BY RON SESSIONS, Contributor Even though FCA (Fiat Chrysler Automobiles)…
By BOB GRITZINGER | Contributing Editor
Car companies can’t live without a good midsize sedan offering, and Chrysler has been lacking one for a few years now. Enter the 200C, a true competitor in the segment. Like its compact Dodge Dart sibling, the 200 traces its roots the Fiat-developed Alfa Romeo Giulietta platform, which also underpins the current Jeep Cherokee. In the 200C, the platform is 8.4 inches longer and slightly wider in its wheelbase to provide the kind of interior space and trunk room needed to compete in the industry’s hardest-fought segment.
Our 200C AWD tester wasn’t just light-years ahead of the previous, long-in-the-tooth Chrysler 200 (which was itself a rebadged Chrysler Sebring)—it was in a completely different universe. In this case, the universe is one where midsize cars are elegantly and crisply styled, where interiors are inviting and warm, where chassis and powertrain work in concert to create an engaging and enjoyable driving experience. The 200C, like its rear-drive big brother the 300, is all of that.
In the 200C, you get all the goodies, starting with a powerful, rev-happy and righteously ripping 3.6-liter variable-valve-timing V6 engine, sending its 295-hp and 262-lb-ft of torque to an all-wheel-drive system via a nine-speed automatic transmission. Although we’re aware of complaints that the nine-speed gearbox can be balky and even hesitates on launch, we didn’t experience any problems.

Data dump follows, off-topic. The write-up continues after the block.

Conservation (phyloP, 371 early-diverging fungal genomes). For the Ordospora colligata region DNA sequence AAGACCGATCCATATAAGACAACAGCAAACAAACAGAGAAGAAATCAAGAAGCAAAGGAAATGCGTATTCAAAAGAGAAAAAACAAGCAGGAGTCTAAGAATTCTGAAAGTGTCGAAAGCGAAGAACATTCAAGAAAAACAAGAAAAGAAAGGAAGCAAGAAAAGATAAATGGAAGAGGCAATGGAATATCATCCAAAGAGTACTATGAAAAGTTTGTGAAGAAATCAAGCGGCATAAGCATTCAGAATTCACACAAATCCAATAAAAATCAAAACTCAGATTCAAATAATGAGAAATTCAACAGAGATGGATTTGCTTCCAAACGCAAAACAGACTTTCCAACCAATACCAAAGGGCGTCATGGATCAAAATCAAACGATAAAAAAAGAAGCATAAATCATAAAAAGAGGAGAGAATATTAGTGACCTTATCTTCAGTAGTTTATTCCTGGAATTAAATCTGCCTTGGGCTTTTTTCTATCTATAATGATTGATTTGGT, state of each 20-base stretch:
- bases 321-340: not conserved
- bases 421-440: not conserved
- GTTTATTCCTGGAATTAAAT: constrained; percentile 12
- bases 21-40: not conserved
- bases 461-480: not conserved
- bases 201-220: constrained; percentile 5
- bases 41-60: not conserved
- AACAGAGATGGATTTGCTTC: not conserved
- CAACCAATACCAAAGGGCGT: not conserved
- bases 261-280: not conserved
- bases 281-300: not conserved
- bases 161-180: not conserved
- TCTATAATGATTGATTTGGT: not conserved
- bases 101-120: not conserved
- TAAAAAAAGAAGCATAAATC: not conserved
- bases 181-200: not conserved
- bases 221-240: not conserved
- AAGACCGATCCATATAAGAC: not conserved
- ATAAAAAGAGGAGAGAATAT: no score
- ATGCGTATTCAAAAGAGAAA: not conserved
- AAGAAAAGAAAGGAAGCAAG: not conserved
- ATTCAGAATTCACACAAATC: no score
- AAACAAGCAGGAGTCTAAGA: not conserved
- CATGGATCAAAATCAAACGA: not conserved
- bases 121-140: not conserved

What we did enjoy was Chrysler’s best mid-sizer in, well, decades.
The powertrain is part of the story, along with a stable and responsive chassis that holds the road while softening the rough patches. We also appreciated the 200’s amazing active cruise control and lane-keeping systems, which work together to not only match speed with vehicles ahead in the lane and brake down to a stop, but to actively steer the car to keep it properly in its lane. At this price point, this level of sophistication is stunning. For some, that might be more assistance than you might want, but for many it will feel like a reassuring helper on the wheel, brakes and accelerator.
Exterior styling is remarkable and more than competitive. Inside, we found none of the inferior materials and craftsmanship that have often hurt even the best Chrysler products. The premium package on our tester included beautiful light-colored real wood trim and bronze chrome accents, along with premium leather throughout. We’re not sure rotary electronic shifters will catch on, but in the Chrysler we thought the knurled rotary knob added a certain upscale feel (Jaguar anyone?).
The entry level Chrysler 200 starts at $22,695, but our 200C AWD carried a base sticker of $31,420 and topped out at $36,645 for our fully loaded model. But we’re happy to report that, this time around, the 200 is really worth it.
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